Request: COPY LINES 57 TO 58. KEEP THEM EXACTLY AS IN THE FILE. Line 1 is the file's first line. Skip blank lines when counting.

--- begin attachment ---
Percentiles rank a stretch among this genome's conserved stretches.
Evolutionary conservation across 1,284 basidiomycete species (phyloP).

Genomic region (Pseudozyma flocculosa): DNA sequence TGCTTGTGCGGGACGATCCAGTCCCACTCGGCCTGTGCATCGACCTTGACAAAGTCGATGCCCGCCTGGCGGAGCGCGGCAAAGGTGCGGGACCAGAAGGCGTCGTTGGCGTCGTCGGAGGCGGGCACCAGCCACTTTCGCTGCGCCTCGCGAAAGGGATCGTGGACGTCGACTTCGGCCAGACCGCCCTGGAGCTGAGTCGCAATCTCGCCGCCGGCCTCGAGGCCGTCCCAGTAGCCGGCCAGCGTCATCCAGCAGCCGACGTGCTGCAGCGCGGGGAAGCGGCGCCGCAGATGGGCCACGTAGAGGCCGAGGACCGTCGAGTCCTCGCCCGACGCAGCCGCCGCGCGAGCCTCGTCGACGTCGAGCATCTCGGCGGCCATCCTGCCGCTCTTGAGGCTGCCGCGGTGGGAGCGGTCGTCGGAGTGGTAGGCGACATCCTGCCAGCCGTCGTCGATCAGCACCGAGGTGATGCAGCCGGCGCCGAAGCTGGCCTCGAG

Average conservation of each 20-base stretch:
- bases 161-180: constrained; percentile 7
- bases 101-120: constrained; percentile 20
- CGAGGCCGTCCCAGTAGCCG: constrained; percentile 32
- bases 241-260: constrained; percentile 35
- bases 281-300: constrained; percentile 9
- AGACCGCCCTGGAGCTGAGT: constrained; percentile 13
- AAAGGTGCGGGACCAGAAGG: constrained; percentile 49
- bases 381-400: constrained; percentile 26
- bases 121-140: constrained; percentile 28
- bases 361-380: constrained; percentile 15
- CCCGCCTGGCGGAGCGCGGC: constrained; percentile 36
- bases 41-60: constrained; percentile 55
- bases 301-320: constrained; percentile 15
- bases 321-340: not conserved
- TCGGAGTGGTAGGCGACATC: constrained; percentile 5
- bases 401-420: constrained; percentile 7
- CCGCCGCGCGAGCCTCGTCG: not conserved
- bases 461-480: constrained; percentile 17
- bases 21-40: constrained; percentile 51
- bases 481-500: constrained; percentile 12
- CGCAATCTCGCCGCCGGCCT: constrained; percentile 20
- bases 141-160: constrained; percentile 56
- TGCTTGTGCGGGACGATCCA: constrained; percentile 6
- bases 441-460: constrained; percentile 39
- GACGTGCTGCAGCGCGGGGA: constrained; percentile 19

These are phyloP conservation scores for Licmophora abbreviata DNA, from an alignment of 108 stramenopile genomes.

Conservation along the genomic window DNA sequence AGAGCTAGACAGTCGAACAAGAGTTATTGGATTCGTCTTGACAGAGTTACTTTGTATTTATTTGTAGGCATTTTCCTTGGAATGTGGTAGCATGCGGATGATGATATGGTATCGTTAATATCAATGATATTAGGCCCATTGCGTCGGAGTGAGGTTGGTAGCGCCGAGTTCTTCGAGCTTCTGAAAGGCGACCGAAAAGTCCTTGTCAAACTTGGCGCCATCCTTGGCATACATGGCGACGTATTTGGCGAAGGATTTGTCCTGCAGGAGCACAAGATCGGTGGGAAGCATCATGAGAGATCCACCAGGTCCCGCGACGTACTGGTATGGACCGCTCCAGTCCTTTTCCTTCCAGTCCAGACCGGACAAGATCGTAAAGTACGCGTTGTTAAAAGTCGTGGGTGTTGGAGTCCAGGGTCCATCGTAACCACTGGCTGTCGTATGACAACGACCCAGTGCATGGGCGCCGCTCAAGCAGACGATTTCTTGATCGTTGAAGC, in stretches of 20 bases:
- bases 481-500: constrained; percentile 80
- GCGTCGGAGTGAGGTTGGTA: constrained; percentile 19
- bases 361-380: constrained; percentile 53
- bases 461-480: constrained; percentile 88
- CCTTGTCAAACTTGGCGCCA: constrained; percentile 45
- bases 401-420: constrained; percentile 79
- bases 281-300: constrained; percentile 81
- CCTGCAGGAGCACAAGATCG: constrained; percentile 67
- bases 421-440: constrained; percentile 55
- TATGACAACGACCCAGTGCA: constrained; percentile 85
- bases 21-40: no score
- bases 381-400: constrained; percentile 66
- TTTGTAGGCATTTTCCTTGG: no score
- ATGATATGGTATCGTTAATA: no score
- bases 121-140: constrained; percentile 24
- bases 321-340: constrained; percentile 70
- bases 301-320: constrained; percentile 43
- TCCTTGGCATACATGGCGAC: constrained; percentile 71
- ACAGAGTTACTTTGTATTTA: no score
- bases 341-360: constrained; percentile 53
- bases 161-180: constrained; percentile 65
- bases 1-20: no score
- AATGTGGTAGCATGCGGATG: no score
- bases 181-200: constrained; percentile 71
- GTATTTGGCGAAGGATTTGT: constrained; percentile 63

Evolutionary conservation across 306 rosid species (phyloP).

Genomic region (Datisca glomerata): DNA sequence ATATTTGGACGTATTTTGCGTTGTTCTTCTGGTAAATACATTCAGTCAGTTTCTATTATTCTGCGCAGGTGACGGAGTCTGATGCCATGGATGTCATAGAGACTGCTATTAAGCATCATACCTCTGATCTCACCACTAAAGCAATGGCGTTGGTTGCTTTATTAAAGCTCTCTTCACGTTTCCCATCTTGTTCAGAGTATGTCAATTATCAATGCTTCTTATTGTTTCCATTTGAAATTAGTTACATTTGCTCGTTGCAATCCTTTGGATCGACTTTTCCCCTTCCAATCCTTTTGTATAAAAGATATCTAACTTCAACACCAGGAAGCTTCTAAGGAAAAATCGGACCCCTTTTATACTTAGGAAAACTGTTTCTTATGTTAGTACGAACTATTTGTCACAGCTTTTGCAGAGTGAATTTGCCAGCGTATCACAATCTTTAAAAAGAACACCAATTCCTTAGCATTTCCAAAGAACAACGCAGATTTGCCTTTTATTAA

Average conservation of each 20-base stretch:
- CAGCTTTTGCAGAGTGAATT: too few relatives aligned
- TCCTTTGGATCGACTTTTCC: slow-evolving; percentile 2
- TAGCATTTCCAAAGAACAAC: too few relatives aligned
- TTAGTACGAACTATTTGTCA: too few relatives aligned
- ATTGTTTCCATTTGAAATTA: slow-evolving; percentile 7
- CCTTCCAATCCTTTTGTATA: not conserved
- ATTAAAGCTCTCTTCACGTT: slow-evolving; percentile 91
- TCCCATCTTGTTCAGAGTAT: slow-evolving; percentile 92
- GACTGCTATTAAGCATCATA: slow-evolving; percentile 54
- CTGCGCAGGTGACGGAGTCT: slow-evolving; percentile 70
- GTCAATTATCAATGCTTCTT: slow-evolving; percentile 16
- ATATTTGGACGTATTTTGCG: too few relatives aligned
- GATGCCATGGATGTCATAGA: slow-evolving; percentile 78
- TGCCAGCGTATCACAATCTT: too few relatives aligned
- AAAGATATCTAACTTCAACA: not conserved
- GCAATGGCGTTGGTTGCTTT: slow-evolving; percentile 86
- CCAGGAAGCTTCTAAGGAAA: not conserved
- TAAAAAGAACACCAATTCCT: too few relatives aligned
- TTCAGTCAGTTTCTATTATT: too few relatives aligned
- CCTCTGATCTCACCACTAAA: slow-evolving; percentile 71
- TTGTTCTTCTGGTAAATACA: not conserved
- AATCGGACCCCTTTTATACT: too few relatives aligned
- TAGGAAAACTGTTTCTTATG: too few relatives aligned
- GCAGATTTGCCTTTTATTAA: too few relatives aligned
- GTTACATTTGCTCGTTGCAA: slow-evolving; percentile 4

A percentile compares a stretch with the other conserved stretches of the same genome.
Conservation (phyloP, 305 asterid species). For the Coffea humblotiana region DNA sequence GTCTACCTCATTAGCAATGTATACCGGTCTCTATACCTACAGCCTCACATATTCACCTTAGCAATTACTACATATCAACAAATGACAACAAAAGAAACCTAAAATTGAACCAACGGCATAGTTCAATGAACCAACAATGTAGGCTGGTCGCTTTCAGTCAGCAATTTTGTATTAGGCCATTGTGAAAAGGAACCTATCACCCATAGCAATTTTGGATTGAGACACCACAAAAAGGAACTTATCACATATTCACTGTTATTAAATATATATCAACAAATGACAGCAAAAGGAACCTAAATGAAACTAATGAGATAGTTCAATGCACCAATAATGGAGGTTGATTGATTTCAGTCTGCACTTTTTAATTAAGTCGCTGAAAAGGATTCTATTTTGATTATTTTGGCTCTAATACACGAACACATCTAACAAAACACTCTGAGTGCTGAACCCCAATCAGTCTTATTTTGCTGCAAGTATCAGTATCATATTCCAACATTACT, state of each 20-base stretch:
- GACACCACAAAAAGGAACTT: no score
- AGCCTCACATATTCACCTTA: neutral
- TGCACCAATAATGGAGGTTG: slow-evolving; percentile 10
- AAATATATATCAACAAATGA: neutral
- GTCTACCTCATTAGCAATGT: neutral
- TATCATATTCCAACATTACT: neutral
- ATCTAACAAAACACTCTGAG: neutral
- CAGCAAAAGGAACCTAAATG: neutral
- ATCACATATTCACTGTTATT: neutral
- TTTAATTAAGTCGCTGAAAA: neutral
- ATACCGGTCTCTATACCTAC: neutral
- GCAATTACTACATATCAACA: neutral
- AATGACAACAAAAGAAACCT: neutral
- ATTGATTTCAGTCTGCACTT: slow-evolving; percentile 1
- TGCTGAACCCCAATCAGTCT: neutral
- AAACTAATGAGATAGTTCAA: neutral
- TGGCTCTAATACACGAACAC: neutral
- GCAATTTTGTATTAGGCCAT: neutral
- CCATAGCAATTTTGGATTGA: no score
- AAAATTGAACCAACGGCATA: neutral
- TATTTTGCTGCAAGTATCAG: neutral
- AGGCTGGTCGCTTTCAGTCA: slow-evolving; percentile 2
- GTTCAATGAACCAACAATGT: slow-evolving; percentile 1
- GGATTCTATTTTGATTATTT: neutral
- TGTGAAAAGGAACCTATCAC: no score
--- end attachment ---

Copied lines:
Evolutionary conservation across 306 rosid species (phyloP).

Genomic region (Datisca glomerata): DNA sequence ATATTTGGACGTATTTTGCGTTGTTCTTCTGGTAAATACATTCAGTCAGTTTCTATTATTCTGCGCAGGTGACGGAGTCTGATGCCATGGATGTCATAGAGACTGCTATTAAGCATCATACCTCTGATCTCACCACTAAAGCAATGGCGTTGGTTGCTTTATTAAAGCTCTCTTCACGTTTCCCATCTTGTTCAGAGTATGTCAATTATCAATGCTTCTTATTGTTTCCATTTGAAATTAGTTACATTTGCTCGTTGCAATCCTTTGGATCGACTTTTCCCCTTCCAATCCTTTTGTATAAAAGATATCTAACTTCAACACCAGGAAGCTTCTAAGGAAAAATCGGACCCCTTTTATACTTAGGAAAACTGTTTCTTATGTTAGTACGAACTATTTGTCACAGCTTTTGCAGAGTGAATTTGCCAGCGTATCACAATCTTTAAAAAGAACACCAATTCCTTAGCATTTCCAAAGAACAACGCAGATTTGCCTTTTATTAA